Earlier this year I was afforded the opportunity to hear Paul Schimmel, of the Scripps Research Institute, lecture on aminoacyl transfer RNA (tRNA) synthetases (aaRSs), a topic on which he is a leading authority. These enzymes attach particular amino acids to specific tRNA molecules for incorporating those amino acids into growing polypeptide chains by ribosomes. The basic features of these enzymes that contribute to the fundamental function of translating messenger RNAs (mRNAs) are conserved from humans through the most evolutionarily primitive single-celled organisms. Thus these enzymes might be presumed to correspond to prototypical vegetative gene products, i.e., gene products necessary for essential cellular functions that have little to do with more recently evolved functions beyond protein synthesis. So, it was extremely interesting to learn that in organisms that arose later in evolution there are other functions, unrelated to aminoacylation of tRNAs, associated with many of the aaRSs. These functions of aaRSs are summarized by Guo and Schimmel (Nature Chem. Biol., 2013).
Author: Neil Greenspan (Page 1 of 9)
Identifying broadly neutralizing antibodies against infectious agents such as influenza A viruses, HIV, and Plasmodium falciparum that display impressive degrees of antigenic variation is a major focus of investigators developing therapeutics and vaccines for pathogens of importance in public health (Corti and Lanzavecchia, 2013). In a previous post, I discussed one study (Klein et al., 2013) illustrating the sorts of unanticipated types of mutations found for broadly neutralizing antibodies against HIV. Lanzavecchia and colleagues have now identified antibodies reactive with antigens encoded by different isolates of Plasmodium falciparum and expressed on infected erythrocytes (Nature, 2015). They find an unexpected source for the heavy chain variable domain amino acid sequences that confer the broad anti-malarial reactivity against proteins in the RIFIN family.
Clinical organ transplantation is now a large medical enterprise, with more than 29,000 organ transplants performed in 2014 in the United States alone (https://www.unos.org/data/transplant-trends/#transplants_by_organ_type+year+2014). Nevertheless, the number of organ donors is insufficient to meet the demand for new organs. For example, in the U.S. during 2014, there were 17,104 kidney transplants but 101,035 individuals on the waiting list for such transplants. Therefore, a recent study in Science (Yang et al., 2015) offers an important proof of principle for a necessary but not necessarily sufficient step on the path to safely using pig organs to substitute for failing human organs.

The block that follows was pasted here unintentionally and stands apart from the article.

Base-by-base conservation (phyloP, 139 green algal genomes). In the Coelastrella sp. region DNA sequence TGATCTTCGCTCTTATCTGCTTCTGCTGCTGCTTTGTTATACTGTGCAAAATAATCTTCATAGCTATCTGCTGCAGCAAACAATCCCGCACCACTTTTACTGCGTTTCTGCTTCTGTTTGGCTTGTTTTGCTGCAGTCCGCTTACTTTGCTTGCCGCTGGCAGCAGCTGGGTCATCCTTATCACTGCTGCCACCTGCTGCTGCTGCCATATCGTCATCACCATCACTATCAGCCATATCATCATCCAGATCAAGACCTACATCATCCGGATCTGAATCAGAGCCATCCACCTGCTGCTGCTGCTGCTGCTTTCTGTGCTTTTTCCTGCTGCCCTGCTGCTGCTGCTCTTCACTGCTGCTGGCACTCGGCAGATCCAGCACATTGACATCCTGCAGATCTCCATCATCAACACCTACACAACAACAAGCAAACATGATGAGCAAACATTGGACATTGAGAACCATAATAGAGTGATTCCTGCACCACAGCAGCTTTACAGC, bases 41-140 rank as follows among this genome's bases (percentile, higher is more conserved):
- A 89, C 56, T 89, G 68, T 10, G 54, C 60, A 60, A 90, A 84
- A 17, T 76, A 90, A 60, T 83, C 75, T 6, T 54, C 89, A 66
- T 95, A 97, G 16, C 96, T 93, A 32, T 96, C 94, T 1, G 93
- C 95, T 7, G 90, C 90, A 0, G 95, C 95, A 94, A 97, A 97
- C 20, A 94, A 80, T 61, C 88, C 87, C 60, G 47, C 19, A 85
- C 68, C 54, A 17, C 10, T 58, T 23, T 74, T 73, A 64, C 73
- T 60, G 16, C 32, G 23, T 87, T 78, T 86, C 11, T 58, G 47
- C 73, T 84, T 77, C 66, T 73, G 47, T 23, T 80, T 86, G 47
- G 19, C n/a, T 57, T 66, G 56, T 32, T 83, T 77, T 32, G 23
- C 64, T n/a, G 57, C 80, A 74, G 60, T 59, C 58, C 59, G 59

It would be hard to identify an approach to cancer treatment that has received more attention recently than anti-checkpoint therapy (Pollack, 2015). This strategy for eliminating tumor cells is based on interfering with one or another pathway that inhibits the initial activation or functions of T cells, such as CD8+ cytotoxic T cells (CTL). Activated tumor-specific CTL can directly kill their targets. However, if copies of the T-cell surface molecule, PD-1, are bound by their physiological ligands on tumor cells, either PD-L1 or PD-L2, or other cells the ability of the T cell to perform its functions is substantially reduced. A report published in Science (2015) by Rizvi et al. last month addresses the question of whether tumor mutation burden correlates with response to anti-checkpoint therapy for non-small cell lung cancer (NSCLC).
In an EMR commentary (http://evomed.org/?p=1644) from March two years ago, I discussed issues related to the functional classification of genomic DNA sequences that arose in the context of claims from the ENCODE (ENCyclopedia Of DNA Elements) consortium. A particular focus of that piece was an article by Graur and colleagues (2013) that offered an often humorous but rather stinging critique of the definition of “function” applied by the ENCODE authors to genomic DNA sequences. Graur and two of his associates have now published (2015) an interesting and valuable functional classification of genomic sequences that is critically informed by their understanding of evolution.
Last month, Murphy and colleagues (Cell, 2015) published a fascinating report about a patient with an immunodeficiency syndrome that underwent spontaneous resolution. The mechanism for this remarkable outcome points to the importance of somatic cell selection and evolution in the origins, pathogenesis, and most dramatically in this case, elimination of disease.